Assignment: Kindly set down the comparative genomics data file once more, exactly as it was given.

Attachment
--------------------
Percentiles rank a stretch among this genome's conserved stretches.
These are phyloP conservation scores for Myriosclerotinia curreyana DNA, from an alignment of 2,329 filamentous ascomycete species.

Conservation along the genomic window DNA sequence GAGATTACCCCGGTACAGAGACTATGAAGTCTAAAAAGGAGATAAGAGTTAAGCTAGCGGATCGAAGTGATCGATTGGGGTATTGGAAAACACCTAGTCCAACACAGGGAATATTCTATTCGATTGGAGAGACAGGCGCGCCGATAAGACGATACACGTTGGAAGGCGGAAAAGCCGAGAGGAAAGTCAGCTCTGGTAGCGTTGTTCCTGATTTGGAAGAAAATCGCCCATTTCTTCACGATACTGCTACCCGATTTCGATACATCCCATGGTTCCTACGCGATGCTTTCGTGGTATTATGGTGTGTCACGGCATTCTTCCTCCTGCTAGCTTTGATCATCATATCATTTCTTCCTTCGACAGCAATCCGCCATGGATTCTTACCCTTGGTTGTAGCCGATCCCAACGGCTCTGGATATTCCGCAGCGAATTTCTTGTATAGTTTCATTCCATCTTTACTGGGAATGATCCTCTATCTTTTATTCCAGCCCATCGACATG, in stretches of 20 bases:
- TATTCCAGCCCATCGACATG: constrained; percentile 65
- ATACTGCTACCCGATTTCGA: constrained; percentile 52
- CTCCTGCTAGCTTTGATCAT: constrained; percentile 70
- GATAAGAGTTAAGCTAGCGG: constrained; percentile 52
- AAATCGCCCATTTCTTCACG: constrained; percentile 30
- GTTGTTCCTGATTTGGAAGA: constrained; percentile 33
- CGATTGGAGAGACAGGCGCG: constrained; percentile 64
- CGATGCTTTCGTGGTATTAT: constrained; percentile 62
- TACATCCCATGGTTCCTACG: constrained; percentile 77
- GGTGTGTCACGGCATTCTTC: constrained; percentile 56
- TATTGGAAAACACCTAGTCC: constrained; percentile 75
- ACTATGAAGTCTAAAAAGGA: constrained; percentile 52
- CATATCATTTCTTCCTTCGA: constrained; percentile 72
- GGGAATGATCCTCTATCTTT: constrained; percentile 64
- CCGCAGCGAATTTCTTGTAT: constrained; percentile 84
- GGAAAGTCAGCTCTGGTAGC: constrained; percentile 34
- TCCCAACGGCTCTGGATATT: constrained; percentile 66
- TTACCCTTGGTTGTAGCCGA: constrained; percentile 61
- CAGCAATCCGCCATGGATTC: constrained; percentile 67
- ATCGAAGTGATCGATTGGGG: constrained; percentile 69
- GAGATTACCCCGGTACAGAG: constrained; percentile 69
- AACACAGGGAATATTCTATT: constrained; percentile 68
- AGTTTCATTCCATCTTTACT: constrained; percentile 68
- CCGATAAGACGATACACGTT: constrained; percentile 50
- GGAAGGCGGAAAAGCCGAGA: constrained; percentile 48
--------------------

Percentiles rank a stretch among this genome's conserved stretches.
These are phyloP conservation scores for Myriosclerotinia curreyana DNA, from an alignment of 2,329 filamentous ascomycete species.

Conservation along the genomic window DNA sequence GAGATTACCCCGGTACAGAGACTATGAAGTCTAAAAAGGAGATAAGAGTTAAGCTAGCGGATCGAAGTGATCGATTGGGGTATTGGAAAACACCTAGTCCAACACAGGGAATATTCTATTCGATTGGAGAGACAGGCGCGCCGATAAGACGATACACGTTGGAAGGCGGAAAAGCCGAGAGGAAAGTCAGCTCTGGTAGCGTTGTTCCTGATTTGGAAGAAAATCGCCCATTTCTTCACGATACTGCTACCCGATTTCGATACATCCCATGGTTCCTACGCGATGCTTTCGTGGTATTATGGTGTGTCACGGCATTCTTCCTCCTGCTAGCTTTGATCATCATATCATTTCTTCCTTCGACAGCAATCCGCCATGGATTCTTACCCTTGGTTGTAGCCGATCCCAACGGCTCTGGATATTCCGCAGCGAATTTCTTGTATAGTTTCATTCCATCTTTACTGGGAATGATCCTCTATCTTTTATTCCAGCCCATCGACATG, in stretches of 20 bases:
- TATTCCAGCCCATCGACATG: constrained; percentile 65
- ATACTGCTACCCGATTTCGA: constrained; percentile 52
- CTCCTGCTAGCTTTGATCAT: constrained; percentile 70
- GATAAGAGTTAAGCTAGCGG: constrained; percentile 52
- AAATCGCCCATTTCTTCACG: constrained; percentile 30
- GTTGTTCCTGATTTGGAAGA: constrained; percentile 33
- CGATTGGAGAGACAGGCGCG: constrained; percentile 64
- CGATGCTTTCGTGGTATTAT: constrained; percentile 62
- TACATCCCATGGTTCCTACG: constrained; percentile 77
- GGTGTGTCACGGCATTCTTC: constrained; percentile 56
- TATTGGAAAACACCTAGTCC: constrained; percentile 75
- ACTATGAAGTCTAAAAAGGA: constrained; percentile 52
- CATATCATTTCTTCCTTCGA: constrained; percentile 72
- GGGAATGATCCTCTATCTTT: constrained; percentile 64
- CCGCAGCGAATTTCTTGTAT: constrained; percentile 84
- GGAAAGTCAGCTCTGGTAGC: constrained; percentile 34
- TCCCAACGGCTCTGGATATT: constrained; percentile 66
- TTACCCTTGGTTGTAGCCGA: constrained; percentile 61
- CAGCAATCCGCCATGGATTC: constrained; percentile 67
- ATCGAAGTGATCGATTGGGG: constrained; percentile 69
- GAGATTACCCCGGTACAGAG: constrained; percentile 69
- AACACAGGGAATATTCTATT: constrained; percentile 68
- AGTTTCATTCCATCTTTACT: constrained; percentile 68
- CCGATAAGACGATACACGTT: constrained; percentile 50
- GGAAGGCGGAAAAGCCGAGA: constrained; percentile 48